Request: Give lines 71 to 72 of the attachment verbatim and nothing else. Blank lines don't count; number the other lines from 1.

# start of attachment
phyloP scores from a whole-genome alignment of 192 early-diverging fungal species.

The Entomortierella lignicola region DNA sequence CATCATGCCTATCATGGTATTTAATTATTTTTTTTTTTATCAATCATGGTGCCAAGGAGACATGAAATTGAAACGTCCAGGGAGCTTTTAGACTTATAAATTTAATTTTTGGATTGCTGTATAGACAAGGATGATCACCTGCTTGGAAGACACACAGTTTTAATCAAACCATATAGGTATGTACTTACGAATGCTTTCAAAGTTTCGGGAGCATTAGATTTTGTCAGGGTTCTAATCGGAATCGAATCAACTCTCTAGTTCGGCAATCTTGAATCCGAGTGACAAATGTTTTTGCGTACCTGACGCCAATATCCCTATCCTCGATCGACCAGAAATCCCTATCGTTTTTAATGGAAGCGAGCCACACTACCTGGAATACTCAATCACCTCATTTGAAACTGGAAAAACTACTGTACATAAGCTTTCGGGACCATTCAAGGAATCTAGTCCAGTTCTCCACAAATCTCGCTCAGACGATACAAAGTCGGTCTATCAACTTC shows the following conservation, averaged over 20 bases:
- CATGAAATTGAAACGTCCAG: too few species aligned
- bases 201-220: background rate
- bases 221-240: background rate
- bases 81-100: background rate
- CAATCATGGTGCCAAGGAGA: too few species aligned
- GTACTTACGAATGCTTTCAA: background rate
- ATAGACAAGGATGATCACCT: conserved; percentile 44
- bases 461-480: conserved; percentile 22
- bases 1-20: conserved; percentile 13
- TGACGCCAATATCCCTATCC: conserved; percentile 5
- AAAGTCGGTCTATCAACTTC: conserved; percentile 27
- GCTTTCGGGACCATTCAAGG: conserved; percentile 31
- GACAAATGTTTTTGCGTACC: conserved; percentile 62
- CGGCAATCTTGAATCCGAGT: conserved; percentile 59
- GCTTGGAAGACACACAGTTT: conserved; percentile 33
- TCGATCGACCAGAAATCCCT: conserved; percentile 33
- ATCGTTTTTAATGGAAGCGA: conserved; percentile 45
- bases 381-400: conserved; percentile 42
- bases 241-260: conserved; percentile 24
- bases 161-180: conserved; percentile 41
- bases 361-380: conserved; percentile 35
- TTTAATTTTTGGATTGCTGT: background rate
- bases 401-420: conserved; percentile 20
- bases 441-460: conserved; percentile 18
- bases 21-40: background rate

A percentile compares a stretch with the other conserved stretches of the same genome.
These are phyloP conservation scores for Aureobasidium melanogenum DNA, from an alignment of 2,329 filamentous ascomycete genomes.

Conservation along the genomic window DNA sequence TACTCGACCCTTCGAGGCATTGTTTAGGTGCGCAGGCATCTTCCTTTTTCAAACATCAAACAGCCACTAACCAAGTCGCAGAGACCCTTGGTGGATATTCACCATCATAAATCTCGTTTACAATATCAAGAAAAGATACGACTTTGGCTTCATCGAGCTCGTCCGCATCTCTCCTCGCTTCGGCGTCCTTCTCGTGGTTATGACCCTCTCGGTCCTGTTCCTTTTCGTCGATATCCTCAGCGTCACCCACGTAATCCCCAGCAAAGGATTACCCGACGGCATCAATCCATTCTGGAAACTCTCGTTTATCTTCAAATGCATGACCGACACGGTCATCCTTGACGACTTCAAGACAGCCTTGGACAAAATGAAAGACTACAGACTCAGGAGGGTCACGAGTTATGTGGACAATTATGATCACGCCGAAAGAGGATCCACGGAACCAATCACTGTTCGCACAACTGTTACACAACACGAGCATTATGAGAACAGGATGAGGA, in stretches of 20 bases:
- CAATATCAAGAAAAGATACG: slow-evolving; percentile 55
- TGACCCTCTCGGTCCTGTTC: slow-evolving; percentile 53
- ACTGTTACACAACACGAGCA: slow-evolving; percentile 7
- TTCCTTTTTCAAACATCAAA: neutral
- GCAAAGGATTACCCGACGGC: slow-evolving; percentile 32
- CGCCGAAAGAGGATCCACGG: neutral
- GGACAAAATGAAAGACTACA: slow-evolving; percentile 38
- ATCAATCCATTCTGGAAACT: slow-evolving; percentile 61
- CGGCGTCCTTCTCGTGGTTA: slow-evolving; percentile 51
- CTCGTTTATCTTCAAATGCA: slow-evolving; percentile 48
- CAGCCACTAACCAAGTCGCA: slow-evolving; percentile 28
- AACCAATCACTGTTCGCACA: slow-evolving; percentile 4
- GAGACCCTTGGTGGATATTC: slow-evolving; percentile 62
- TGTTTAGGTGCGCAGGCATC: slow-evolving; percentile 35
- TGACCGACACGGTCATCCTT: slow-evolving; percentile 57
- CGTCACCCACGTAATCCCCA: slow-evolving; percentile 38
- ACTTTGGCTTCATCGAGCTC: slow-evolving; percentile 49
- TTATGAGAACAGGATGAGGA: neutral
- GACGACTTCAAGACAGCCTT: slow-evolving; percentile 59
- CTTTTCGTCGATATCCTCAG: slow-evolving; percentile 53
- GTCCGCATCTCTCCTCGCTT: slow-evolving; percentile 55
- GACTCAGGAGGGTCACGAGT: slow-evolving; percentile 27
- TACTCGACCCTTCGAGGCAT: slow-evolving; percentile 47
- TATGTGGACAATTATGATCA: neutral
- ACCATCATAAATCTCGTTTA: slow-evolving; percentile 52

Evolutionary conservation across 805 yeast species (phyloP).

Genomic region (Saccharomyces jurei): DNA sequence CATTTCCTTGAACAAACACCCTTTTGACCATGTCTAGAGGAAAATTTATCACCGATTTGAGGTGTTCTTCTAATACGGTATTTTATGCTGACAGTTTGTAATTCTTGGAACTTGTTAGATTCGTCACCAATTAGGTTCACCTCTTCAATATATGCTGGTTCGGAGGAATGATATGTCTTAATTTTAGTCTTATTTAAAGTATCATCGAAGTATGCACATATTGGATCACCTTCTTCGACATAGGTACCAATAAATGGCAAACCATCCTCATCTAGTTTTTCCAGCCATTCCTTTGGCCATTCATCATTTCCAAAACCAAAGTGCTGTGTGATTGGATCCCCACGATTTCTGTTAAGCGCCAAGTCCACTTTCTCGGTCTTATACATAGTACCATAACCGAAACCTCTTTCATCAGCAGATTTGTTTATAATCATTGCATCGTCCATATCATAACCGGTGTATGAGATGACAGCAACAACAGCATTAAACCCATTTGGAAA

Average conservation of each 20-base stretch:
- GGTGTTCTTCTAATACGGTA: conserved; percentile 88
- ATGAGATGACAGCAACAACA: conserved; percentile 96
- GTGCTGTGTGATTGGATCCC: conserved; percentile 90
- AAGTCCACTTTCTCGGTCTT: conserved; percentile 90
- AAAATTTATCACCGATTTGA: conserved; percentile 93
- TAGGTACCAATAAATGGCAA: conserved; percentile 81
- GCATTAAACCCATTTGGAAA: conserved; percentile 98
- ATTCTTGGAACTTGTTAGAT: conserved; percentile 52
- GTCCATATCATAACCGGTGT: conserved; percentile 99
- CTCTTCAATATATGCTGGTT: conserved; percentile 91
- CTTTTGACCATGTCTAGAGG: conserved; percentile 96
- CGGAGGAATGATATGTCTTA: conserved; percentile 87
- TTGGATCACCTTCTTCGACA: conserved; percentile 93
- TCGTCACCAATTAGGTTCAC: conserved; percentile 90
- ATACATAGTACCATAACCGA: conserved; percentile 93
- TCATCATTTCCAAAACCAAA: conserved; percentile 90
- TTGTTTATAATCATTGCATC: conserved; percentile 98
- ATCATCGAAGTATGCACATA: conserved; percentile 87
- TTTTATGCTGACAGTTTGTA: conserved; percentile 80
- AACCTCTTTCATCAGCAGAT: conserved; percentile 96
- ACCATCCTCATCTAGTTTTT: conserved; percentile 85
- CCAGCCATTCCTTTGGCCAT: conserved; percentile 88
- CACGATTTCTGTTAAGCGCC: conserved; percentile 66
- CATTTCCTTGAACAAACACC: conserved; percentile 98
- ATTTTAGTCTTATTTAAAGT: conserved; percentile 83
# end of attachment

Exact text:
- TTGGATCACCTTCTTCGACA: conserved; percentile 93
- TCGTCACCAATTAGGTTCAC: conserved; percentile 90